Published January 14, 2015
Here's another way for teenagers to get in trouble with the law — text-message while in school.
According to a police report posted by The Smoking Gun Web site, a 14-year-old girl in Wauwatosa, Wis., a prosperous Milwaukee suburb, was charged with disorderly conduct on Feb. 11 for repeatedly text-messaging during class.
According to the report, she also repeatedly denied to school authorities and law-enforcement officers that she even had a phone on her person.
It's not clear why school administrators felt they had to call the police, but the responding officer did all the dirty work — took the girl to the dean's office, questioned her, made a couple of trips to other classrooms to interview her friends.
He even called her parents, though the girl didn't make that easy.
"She gave me several numbers all being false by one or two digits wrong. [Redacted] stated I was dialing the wrong numbers so On [sic] speaker phone I dialed the number she gave me and spoke with a subject who stated I had the wrong number."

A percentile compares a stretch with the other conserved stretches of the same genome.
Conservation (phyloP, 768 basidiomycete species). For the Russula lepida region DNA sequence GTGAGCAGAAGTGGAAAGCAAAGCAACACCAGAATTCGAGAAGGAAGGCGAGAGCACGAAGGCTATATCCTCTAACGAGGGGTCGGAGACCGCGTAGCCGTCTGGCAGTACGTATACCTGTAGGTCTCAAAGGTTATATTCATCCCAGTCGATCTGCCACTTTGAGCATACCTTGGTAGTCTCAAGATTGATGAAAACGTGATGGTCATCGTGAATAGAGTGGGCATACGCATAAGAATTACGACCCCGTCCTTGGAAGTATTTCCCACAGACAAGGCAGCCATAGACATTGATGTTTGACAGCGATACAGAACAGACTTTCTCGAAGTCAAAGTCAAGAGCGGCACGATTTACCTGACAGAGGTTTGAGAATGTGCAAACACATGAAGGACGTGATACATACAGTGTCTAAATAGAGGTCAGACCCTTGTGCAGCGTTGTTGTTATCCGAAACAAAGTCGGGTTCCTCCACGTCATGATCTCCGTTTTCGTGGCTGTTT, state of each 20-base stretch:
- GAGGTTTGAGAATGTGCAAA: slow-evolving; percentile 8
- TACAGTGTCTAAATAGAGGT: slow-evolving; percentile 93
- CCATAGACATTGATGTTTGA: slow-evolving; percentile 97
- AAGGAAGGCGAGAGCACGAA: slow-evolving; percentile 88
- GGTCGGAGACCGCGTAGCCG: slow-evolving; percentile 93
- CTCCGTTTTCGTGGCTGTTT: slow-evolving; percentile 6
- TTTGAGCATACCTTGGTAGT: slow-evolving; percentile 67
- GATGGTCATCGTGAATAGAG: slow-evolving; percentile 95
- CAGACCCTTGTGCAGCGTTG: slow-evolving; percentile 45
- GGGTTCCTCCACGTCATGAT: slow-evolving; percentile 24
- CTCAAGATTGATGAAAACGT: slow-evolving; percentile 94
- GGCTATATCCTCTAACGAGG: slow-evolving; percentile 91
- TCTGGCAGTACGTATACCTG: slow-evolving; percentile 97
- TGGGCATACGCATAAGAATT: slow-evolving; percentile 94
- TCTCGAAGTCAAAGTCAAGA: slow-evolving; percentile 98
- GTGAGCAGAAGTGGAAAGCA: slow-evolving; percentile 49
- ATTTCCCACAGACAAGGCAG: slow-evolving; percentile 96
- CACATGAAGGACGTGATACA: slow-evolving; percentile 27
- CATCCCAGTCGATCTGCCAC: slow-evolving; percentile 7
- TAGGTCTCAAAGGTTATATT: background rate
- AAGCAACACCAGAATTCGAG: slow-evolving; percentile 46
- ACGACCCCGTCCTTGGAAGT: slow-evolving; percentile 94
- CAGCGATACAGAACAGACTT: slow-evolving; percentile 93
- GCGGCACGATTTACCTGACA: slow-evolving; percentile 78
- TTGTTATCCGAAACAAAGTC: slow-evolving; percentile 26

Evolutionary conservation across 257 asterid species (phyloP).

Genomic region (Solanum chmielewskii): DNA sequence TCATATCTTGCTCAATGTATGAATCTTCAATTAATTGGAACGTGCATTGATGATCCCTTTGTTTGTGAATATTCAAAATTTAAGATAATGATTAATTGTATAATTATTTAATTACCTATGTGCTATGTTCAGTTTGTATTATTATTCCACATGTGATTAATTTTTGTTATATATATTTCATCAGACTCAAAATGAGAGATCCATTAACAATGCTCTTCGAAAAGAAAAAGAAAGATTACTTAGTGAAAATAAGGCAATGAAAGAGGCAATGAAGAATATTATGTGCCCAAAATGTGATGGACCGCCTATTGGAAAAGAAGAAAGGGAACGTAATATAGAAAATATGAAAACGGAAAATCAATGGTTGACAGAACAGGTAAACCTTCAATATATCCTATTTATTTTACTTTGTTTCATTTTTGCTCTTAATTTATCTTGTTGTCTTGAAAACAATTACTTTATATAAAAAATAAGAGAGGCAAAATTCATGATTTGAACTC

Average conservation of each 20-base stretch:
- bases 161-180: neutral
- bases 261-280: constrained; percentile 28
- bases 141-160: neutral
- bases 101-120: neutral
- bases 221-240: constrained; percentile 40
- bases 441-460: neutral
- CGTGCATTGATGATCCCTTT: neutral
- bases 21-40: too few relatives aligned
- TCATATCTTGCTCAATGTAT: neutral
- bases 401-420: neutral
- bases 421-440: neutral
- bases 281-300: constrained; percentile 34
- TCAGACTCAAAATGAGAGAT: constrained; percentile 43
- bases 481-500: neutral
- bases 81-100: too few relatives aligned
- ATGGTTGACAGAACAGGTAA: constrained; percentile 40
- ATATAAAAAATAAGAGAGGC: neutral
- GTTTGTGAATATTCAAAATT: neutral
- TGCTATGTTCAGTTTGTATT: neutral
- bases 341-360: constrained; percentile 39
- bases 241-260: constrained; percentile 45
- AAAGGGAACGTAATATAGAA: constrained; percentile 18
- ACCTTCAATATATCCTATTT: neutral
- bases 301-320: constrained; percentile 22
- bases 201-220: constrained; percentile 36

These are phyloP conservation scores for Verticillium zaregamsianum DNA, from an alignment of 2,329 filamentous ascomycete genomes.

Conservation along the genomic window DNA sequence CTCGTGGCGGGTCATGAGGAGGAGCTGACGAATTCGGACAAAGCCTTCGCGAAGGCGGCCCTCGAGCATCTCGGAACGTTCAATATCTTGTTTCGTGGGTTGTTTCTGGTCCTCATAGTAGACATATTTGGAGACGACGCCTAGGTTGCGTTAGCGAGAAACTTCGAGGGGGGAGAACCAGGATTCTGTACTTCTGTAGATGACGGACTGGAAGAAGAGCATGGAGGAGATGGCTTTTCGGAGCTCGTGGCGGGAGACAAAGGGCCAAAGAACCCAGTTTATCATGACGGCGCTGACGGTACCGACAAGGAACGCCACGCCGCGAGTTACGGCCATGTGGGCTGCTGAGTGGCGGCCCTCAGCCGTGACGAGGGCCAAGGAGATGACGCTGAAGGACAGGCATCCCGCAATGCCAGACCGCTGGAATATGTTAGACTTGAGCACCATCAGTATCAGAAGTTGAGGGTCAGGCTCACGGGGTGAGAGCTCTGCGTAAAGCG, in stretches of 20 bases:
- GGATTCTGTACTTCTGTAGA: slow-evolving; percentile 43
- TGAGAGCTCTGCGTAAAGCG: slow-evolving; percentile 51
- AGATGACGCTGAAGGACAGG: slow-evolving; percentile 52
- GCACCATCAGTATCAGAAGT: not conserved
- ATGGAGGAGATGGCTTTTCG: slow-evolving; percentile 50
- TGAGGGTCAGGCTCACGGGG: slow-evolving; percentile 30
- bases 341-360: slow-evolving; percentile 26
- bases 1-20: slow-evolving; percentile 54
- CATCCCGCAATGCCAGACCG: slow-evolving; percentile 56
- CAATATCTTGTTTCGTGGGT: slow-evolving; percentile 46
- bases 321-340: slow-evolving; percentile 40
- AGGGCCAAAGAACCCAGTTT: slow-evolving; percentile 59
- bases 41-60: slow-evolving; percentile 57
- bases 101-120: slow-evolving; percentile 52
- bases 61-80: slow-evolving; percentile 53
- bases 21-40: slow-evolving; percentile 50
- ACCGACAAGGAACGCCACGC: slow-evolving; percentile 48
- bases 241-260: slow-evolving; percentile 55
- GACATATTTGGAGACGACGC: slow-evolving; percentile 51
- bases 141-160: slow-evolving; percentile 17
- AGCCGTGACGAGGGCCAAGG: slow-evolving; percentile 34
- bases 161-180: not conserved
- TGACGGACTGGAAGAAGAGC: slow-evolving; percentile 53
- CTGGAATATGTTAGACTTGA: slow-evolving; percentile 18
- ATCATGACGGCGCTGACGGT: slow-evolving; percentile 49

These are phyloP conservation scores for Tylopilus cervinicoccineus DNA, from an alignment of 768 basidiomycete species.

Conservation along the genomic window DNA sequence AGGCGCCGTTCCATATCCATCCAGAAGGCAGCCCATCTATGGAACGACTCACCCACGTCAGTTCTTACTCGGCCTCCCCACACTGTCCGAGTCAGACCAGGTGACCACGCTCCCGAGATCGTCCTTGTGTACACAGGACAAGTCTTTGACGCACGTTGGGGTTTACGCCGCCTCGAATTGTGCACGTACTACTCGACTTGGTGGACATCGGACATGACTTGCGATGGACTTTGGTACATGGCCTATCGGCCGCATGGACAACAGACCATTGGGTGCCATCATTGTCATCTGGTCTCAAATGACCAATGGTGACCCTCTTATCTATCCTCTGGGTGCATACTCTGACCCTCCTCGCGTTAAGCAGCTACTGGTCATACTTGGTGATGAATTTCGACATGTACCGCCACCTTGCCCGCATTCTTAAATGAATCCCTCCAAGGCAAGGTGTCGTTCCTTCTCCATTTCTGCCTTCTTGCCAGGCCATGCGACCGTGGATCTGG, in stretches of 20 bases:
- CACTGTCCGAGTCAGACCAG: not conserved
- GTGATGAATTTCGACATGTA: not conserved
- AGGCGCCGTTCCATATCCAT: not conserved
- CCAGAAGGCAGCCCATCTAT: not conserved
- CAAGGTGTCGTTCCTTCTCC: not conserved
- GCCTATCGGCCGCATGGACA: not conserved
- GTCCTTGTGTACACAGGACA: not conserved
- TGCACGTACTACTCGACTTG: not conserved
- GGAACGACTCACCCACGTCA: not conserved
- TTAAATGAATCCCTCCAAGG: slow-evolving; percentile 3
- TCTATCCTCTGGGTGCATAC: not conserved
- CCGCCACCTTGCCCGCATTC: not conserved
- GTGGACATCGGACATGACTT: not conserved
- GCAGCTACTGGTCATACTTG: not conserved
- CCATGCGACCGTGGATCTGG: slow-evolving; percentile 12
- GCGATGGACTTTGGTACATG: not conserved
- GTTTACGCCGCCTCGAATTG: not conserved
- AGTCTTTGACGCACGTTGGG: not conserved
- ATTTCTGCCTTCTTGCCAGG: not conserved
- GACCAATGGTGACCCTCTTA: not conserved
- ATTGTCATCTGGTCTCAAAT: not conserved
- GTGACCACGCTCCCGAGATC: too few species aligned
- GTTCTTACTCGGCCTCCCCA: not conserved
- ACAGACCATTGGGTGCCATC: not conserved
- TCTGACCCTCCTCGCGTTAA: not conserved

The girl's mother became upset when reached — and still the girl refused to admit that she had a phone.
After a female officer was called to the scene, a body search revealed that the defiant teen had stuffed her handset — said to be a Samsung Cricket — down the back of her pants.
She faces a court hearing on April 20.
Wisconsin schools have had other unfortunate technological encounters lately.
A high school student in New Berlin, just west of Wauwatosa, was charged earlier this month with blackmailing other male students into having sex with him after convincing them to send him nude photos of themselves via Facebook — where he had pretended to be a number of attractive female classmates.
That same week, a middle school teacher in Beaver Dam, near Madison, was suspended for posting a photo of herself pointing a gun at the camera on her Facebook page.